Number Chains - January 9th Links

Josh L.
January 10 2013 05:43PM

 

 

This new, regular feature on NHLNumbers will share interesting stats-related posts from around the web almost every day.

Welcome. In this space you will be able to find the best analytical hockey writing from around the internet on a close-to-daily basis. Subject matter will include statistical evaluation, financial analysis, contractual issues, and (sometimes) closely-related tangential works. If you have something you would like to submit for a future edition (your writing or that of someone else) feel free to send it to me via Twitter @JoshL1220 or leave a comment.

Apparently Ilya Kovalchuk wants to stay in Russia, but can't. Kovalchuk told Slava Malamud of Sport-Express the following (via Fire & Ice):

“I want to stay in St. Petersburg but I have contractual obligations in the NHL, which will be hard to break,”

Malamud later clarified that Kovalchuk meant that he would return for the 2013/14 season. You could take this quote any number of ways. The obvious route is to play the "enigmatic Russian" card. Of course Kovalchuk wants to break his contract. He's Russian, isn't he?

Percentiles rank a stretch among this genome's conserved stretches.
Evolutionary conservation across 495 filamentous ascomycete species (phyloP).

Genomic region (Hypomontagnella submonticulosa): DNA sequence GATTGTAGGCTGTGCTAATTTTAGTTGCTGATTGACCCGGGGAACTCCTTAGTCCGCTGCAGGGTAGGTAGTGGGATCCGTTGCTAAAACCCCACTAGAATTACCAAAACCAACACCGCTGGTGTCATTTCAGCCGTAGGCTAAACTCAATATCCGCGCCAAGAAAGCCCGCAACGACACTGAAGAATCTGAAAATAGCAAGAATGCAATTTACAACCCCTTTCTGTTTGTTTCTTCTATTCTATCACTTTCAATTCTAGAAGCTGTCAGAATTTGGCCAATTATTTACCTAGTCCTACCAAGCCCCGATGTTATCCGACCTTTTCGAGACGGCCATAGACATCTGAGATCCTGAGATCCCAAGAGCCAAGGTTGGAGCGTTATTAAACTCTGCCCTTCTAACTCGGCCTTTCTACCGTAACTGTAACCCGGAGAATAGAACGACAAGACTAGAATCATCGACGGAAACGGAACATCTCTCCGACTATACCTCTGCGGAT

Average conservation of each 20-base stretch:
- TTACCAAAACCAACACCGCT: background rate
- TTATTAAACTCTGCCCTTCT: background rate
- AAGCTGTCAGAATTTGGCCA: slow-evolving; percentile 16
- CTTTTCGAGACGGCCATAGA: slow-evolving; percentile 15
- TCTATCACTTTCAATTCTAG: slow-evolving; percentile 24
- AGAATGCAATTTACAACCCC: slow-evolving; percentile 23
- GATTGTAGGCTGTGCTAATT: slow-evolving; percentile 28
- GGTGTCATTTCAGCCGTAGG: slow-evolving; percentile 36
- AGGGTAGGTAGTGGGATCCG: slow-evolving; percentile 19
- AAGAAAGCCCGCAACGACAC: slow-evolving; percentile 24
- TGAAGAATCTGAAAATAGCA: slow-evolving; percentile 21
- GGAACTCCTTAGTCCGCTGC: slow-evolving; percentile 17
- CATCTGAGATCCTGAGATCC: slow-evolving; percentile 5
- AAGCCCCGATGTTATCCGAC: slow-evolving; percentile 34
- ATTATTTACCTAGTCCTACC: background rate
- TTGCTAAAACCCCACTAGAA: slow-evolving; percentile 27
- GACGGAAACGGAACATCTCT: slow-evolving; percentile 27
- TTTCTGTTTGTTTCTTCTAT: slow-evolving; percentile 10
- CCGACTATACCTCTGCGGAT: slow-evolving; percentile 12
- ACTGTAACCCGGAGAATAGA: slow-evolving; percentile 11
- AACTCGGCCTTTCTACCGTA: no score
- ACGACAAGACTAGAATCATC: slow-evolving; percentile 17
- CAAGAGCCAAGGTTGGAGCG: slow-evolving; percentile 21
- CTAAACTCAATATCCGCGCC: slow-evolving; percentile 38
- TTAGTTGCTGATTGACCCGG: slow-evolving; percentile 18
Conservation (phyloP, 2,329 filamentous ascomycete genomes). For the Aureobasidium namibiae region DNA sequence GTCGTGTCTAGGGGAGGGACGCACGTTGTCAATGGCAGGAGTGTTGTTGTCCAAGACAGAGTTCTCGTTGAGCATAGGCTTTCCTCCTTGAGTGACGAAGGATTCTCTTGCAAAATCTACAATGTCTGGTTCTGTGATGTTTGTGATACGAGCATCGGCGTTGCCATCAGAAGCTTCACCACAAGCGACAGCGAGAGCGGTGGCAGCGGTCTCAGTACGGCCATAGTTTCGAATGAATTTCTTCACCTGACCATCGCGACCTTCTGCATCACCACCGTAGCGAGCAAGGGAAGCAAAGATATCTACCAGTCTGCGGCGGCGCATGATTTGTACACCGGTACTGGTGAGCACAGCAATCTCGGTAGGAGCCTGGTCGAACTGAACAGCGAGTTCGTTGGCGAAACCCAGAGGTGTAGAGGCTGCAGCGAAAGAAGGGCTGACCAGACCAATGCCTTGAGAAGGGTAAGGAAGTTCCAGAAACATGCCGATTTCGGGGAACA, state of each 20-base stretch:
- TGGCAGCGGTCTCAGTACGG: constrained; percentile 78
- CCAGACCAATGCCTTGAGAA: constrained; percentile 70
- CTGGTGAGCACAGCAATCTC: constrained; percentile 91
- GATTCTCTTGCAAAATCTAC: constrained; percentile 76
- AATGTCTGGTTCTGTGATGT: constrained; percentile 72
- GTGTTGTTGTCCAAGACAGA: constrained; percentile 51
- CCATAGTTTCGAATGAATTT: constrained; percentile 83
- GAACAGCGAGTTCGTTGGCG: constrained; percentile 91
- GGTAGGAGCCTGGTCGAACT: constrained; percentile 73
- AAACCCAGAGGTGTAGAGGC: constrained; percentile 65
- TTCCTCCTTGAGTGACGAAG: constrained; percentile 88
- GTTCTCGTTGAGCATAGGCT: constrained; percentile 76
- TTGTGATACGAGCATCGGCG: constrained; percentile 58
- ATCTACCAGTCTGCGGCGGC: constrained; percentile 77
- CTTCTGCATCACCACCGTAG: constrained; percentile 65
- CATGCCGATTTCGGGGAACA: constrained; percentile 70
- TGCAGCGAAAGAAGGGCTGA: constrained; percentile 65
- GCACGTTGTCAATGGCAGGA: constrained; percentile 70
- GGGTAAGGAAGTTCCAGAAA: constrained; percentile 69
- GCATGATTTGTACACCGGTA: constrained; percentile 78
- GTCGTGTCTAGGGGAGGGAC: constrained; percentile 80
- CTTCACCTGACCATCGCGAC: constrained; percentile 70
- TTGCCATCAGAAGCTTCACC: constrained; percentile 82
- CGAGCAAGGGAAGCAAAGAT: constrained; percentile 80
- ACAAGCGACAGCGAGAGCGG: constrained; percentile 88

Maybe I'm crazy (a distinct possibility), but I don't take it as Kovalchuk wanting to abandon the NHL. I see it as the quote of a man enjoying his time playing at home, lamenting the fact that he can't continue to stay to finish what he started this season. This seems like a completely overblown story, especially considering the fact that Kovalchuk has 13 years remaining on his deal. He'll come get his money.

More after the jump.

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STUDYING LUCK & OTHER FACTORS IN PDO

Patrick D. (SnarkSD)
January 10 2013 04:15PM

This stastistical study of the percentages (aka: PDO) came to us from Shark Fan and writer SnarkSD. It is an in-depth, thorough investigation, so be sure to settle in for a long, but interesting, read. We will try to answer any questions in the comments for anyone not well versed in statistical theory.

Abstract

Objective: Define the standard deviation in all strength non-shootout, and even-strength excluding empty net PDO (the sum of shooting percentage and save percentage). Separating the variance into that accounted for by chance, and that accounted for by talent. Investigate variables that may influence PDO. Calculate Points-Per-Game (aka, Expected Points, or EP) for a league average team, given a non-one PDO.

Methods: Data from the 2005-2006 through 2011-2012 season was extracted from NHL.com game-logs and imported into excel and STATA to generate linear and logistic models for all strength data. Data was imported from timeonice.com for even strength excluding empty net data. A program in excel was created to randomly select games, generating thousands of iterations for each regression model, with the average of these models shown below. To generate chance data, the normal approximation interval for binomial proportion confidence intervals was used.